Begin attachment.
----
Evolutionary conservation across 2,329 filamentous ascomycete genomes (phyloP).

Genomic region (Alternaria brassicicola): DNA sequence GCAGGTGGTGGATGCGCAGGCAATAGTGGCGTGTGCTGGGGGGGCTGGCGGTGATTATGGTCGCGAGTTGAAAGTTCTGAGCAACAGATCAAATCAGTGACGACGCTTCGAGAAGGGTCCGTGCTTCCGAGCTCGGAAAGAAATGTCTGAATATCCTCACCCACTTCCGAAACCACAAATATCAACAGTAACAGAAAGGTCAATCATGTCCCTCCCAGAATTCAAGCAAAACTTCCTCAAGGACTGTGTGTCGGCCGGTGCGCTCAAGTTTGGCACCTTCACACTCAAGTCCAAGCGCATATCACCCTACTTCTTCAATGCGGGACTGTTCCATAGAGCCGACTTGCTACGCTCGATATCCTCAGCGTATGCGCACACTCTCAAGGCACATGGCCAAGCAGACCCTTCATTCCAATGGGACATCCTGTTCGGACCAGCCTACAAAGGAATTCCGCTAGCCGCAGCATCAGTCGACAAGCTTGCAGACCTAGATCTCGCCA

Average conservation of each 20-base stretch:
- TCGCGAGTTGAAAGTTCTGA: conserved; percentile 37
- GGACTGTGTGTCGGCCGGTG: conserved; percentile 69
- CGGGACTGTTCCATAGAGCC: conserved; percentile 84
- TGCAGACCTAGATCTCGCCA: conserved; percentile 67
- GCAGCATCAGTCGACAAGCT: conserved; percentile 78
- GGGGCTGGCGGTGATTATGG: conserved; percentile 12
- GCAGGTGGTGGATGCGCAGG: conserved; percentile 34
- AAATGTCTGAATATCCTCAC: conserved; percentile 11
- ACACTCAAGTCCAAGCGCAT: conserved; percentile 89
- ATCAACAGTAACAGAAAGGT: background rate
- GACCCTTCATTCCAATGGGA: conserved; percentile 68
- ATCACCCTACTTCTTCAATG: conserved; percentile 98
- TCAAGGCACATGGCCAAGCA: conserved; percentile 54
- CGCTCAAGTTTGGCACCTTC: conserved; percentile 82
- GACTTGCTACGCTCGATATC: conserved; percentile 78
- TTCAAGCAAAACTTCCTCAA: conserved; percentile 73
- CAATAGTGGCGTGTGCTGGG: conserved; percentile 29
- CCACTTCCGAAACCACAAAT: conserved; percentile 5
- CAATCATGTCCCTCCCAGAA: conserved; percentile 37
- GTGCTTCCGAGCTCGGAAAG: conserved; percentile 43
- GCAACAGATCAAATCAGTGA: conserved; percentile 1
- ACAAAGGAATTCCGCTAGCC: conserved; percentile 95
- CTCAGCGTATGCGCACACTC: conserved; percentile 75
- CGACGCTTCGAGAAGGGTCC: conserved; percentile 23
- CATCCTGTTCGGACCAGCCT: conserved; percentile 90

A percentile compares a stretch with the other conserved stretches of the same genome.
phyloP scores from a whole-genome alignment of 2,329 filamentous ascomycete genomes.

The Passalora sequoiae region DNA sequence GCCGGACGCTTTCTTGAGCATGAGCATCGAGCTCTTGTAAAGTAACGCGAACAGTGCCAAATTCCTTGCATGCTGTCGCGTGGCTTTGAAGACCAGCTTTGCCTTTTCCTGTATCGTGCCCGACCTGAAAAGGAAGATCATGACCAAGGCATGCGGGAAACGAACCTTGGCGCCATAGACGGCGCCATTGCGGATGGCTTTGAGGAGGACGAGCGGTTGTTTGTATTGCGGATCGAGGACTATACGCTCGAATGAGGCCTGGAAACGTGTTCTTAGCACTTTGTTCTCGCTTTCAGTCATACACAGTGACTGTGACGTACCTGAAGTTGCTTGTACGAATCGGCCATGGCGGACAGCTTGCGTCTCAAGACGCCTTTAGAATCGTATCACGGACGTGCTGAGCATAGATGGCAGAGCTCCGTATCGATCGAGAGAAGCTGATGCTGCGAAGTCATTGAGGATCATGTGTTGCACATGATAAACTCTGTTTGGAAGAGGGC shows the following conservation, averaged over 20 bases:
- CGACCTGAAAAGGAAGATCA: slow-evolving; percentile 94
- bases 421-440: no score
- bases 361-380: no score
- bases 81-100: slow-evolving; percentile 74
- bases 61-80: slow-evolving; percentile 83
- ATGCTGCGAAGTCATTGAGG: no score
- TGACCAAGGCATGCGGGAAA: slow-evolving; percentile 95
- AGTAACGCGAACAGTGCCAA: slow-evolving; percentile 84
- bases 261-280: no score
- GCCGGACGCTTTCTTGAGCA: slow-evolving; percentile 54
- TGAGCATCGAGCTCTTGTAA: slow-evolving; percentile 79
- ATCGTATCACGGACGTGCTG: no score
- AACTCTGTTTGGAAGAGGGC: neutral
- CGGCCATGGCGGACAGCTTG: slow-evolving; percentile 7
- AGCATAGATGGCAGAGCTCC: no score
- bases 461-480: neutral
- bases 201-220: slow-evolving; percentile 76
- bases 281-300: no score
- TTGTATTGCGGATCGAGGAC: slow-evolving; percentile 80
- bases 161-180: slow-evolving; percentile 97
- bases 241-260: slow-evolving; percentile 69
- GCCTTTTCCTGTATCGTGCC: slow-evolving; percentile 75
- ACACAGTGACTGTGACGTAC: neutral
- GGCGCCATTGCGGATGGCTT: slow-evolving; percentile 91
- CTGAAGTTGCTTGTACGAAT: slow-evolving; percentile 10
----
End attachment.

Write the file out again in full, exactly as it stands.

Evolutionary conservation across 2,329 filamentous ascomycete genomes (phyloP).

Genomic region (Alternaria brassicicola): DNA sequence GCAGGTGGTGGATGCGCAGGCAATAGTGGCGTGTGCTGGGGGGGCTGGCGGTGATTATGGTCGCGAGTTGAAAGTTCTGAGCAACAGATCAAATCAGTGACGACGCTTCGAGAAGGGTCCGTGCTTCCGAGCTCGGAAAGAAATGTCTGAATATCCTCACCCACTTCCGAAACCACAAATATCAACAGTAACAGAAAGGTCAATCATGTCCCTCCCAGAATTCAAGCAAAACTTCCTCAAGGACTGTGTGTCGGCCGGTGCGCTCAAGTTTGGCACCTTCACACTCAAGTCCAAGCGCATATCACCCTACTTCTTCAATGCGGGACTGTTCCATAGAGCCGACTTGCTACGCTCGATATCCTCAGCGTATGCGCACACTCTCAAGGCACATGGCCAAGCAGACCCTTCATTCCAATGGGACATCCTGTTCGGACCAGCCTACAAAGGAATTCCGCTAGCCGCAGCATCAGTCGACAAGCTTGCAGACCTAGATCTCGCCA

Average conservation of each 20-base stretch:
- TCGCGAGTTGAAAGTTCTGA: conserved; percentile 37
- GGACTGTGTGTCGGCCGGTG: conserved; percentile 69
- CGGGACTGTTCCATAGAGCC: conserved; percentile 84
- TGCAGACCTAGATCTCGCCA: conserved; percentile 67
- GCAGCATCAGTCGACAAGCT: conserved; percentile 78
- GGGGCTGGCGGTGATTATGG: conserved; percentile 12
- GCAGGTGGTGGATGCGCAGG: conserved; percentile 34
- AAATGTCTGAATATCCTCAC: conserved; percentile 11
- ACACTCAAGTCCAAGCGCAT: conserved; percentile 89
- ATCAACAGTAACAGAAAGGT: background rate
- GACCCTTCATTCCAATGGGA: conserved; percentile 68
- ATCACCCTACTTCTTCAATG: conserved; percentile 98
- TCAAGGCACATGGCCAAGCA: conserved; percentile 54
- CGCTCAAGTTTGGCACCTTC: conserved; percentile 82
- GACTTGCTACGCTCGATATC: conserved; percentile 78
- TTCAAGCAAAACTTCCTCAA: conserved; percentile 73
- CAATAGTGGCGTGTGCTGGG: conserved; percentile 29
- CCACTTCCGAAACCACAAAT: conserved; percentile 5
- CAATCATGTCCCTCCCAGAA: conserved; percentile 37
- GTGCTTCCGAGCTCGGAAAG: conserved; percentile 43
- GCAACAGATCAAATCAGTGA: conserved; percentile 1
- ACAAAGGAATTCCGCTAGCC: conserved; percentile 95
- CTCAGCGTATGCGCACACTC: conserved; percentile 75
- CGACGCTTCGAGAAGGGTCC: conserved; percentile 23
- CATCCTGTTCGGACCAGCCT: conserved; percentile 90

A percentile compares a stretch with the other conserved stretches of the same genome.
phyloP scores from a whole-genome alignment of 2,329 filamentous ascomycete genomes.

The Passalora sequoiae region DNA sequence GCCGGACGCTTTCTTGAGCATGAGCATCGAGCTCTTGTAAAGTAACGCGAACAGTGCCAAATTCCTTGCATGCTGTCGCGTGGCTTTGAAGACCAGCTTTGCCTTTTCCTGTATCGTGCCCGACCTGAAAAGGAAGATCATGACCAAGGCATGCGGGAAACGAACCTTGGCGCCATAGACGGCGCCATTGCGGATGGCTTTGAGGAGGACGAGCGGTTGTTTGTATTGCGGATCGAGGACTATACGCTCGAATGAGGCCTGGAAACGTGTTCTTAGCACTTTGTTCTCGCTTTCAGTCATACACAGTGACTGTGACGTACCTGAAGTTGCTTGTACGAATCGGCCATGGCGGACAGCTTGCGTCTCAAGACGCCTTTAGAATCGTATCACGGACGTGCTGAGCATAGATGGCAGAGCTCCGTATCGATCGAGAGAAGCTGATGCTGCGAAGTCATTGAGGATCATGTGTTGCACATGATAAACTCTGTTTGGAAGAGGGC shows the following conservation, averaged over 20 bases:
- CGACCTGAAAAGGAAGATCA: slow-evolving; percentile 94
- bases 421-440: no score
- bases 361-380: no score
- bases 81-100: slow-evolving; percentile 74
- bases 61-80: slow-evolving; percentile 83
- ATGCTGCGAAGTCATTGAGG: no score
- TGACCAAGGCATGCGGGAAA: slow-evolving; percentile 95
- AGTAACGCGAACAGTGCCAA: slow-evolving; percentile 84
- bases 261-280: no score
- GCCGGACGCTTTCTTGAGCA: slow-evolving; percentile 54
- TGAGCATCGAGCTCTTGTAA: slow-evolving; percentile 79
- ATCGTATCACGGACGTGCTG: no score
- AACTCTGTTTGGAAGAGGGC: neutral
- CGGCCATGGCGGACAGCTTG: slow-evolving; percentile 7
- AGCATAGATGGCAGAGCTCC: no score
- bases 461-480: neutral
- bases 201-220: slow-evolving; percentile 76
- bases 281-300: no score
- TTGTATTGCGGATCGAGGAC: slow-evolving; percentile 80
- bases 161-180: slow-evolving; percentile 97
- bases 241-260: slow-evolving; percentile 69
- GCCTTTTCCTGTATCGTGCC: slow-evolving; percentile 75
- ACACAGTGACTGTGACGTAC: neutral
- GGCGCCATTGCGGATGGCTT: slow-evolving; percentile 91
- CTGAAGTTGCTTGTACGAAT: slow-evolving; percentile 10